Asking One Question May Help Doctors Better Understand Infertility
by Lisa René LeClair
Photograph by Twenty20
is a complex phenomenon that many couples face when they're ready to have
children. In fact, the problem is so widespread that some medical societies are calling it a "disease." Sadly, infertility's cause is still a mystery.
But new research hopes to shed some light on women's and infants’
health by interpreting the answer to this one simple question: Have you ever
been sexually active for a year or more without using contraception and (without) becoming pregnant?
In a recent
article published in Fertility and Sterility, “Parental
Health Status and Infant Outcomes: Upstate KIDS Study,” Dr. Germaine M. Buck Louis, the former
director of intramural population health research at the Eunice
Kennedy Shriver National Institute of Child Health and Human Development
(NICHD) and now a dean at George Mason University, along with colleagues from the
University at Albany and NICHD, shared
results of their study.
the overall health of parents, including infertility and infant outcomes, such
as gestation and birth size (weight, length and head circumference), Buck Louis and
colleagues determined that experience with infertility is directly linked to shorter gestation
and diminished birth size.
measured in three ways: (1) those who
were ever sexually active for a year or more without the use of contraception and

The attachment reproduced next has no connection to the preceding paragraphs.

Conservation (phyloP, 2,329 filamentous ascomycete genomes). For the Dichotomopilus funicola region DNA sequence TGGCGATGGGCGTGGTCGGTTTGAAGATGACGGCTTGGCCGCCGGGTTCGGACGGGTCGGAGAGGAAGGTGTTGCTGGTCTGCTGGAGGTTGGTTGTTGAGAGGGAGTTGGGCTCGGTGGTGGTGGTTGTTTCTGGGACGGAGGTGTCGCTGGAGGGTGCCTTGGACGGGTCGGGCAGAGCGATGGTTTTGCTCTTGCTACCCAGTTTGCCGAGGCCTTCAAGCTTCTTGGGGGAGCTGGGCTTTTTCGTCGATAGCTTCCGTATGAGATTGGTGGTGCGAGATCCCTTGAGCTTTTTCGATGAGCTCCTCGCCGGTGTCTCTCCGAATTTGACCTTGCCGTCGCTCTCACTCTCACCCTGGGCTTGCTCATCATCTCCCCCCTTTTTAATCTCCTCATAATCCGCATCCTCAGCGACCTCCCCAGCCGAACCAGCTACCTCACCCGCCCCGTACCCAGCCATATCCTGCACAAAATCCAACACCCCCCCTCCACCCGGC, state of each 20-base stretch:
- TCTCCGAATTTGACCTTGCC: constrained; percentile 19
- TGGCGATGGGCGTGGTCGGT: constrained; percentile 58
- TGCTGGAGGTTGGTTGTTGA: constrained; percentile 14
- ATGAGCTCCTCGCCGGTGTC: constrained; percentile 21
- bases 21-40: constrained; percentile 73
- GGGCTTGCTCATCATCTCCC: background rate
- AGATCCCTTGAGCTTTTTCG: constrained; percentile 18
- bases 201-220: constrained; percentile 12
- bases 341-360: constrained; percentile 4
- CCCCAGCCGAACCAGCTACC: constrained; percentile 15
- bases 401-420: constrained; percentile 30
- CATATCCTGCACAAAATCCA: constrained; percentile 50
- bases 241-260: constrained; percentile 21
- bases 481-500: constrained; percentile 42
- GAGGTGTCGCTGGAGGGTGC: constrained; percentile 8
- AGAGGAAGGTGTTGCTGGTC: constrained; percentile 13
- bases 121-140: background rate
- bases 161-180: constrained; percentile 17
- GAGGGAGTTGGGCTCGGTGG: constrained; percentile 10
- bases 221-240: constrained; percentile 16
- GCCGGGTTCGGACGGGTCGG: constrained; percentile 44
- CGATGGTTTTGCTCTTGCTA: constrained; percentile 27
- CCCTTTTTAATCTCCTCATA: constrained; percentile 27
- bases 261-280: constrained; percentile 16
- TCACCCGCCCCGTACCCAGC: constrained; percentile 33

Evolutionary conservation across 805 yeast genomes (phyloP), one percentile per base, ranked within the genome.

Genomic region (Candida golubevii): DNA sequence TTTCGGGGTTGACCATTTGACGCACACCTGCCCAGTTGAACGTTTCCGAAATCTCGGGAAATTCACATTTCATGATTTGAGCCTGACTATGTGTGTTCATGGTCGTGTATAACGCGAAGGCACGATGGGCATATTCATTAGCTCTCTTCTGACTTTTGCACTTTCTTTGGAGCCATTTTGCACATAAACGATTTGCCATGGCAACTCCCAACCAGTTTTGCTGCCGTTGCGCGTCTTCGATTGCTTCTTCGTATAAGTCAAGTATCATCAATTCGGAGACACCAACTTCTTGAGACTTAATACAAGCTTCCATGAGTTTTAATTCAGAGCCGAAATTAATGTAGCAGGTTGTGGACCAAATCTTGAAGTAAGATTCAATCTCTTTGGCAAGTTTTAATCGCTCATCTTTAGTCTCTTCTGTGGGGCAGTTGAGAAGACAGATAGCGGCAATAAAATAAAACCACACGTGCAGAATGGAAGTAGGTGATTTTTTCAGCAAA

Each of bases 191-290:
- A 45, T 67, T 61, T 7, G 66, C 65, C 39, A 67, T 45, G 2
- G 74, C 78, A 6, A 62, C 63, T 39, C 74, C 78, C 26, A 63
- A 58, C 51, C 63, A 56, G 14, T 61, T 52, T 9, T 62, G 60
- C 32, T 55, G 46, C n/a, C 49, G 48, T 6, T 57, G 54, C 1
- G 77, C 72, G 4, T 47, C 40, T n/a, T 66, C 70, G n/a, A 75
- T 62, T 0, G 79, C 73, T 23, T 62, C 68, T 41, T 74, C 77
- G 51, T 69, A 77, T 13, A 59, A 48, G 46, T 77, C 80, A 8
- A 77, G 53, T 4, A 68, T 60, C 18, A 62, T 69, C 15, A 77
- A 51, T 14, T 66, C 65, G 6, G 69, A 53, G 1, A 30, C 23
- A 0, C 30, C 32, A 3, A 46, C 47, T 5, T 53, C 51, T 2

without becoming pregnant; (2) those ever requiring 12-plus months to become pregnant; and
(3) those requiring 12-plus months to become pregnant with the pregnancy being
assessed in this study. The most consistent findings were for definition No. 1.
infants born to women who had experienced infertility weighed less (62 grams), were slightly shorter
(0.33 cm) and had smaller (0.35 cm) head circumferences in comparison to women
without infertility issues.
interesting observation: Women with a history of hypertension or asthma had
shorter pregnancies and lighter infants than those without these chronic conditions.
this study to improve our understanding of parental health status, infertility
treatment and the health status of future generations,” Buck Louis wrote. “To our
knowledge, this is the first study to include infertility in the context of other
chronic diseases. Our findings suggest that infertility and chronic diseases
may have long-lasting implications for infant health outcomes.”
additional research is needed before infertility can be fully defined, asking
one simple question may be the best indicator we have, to date, of its
association with birth size.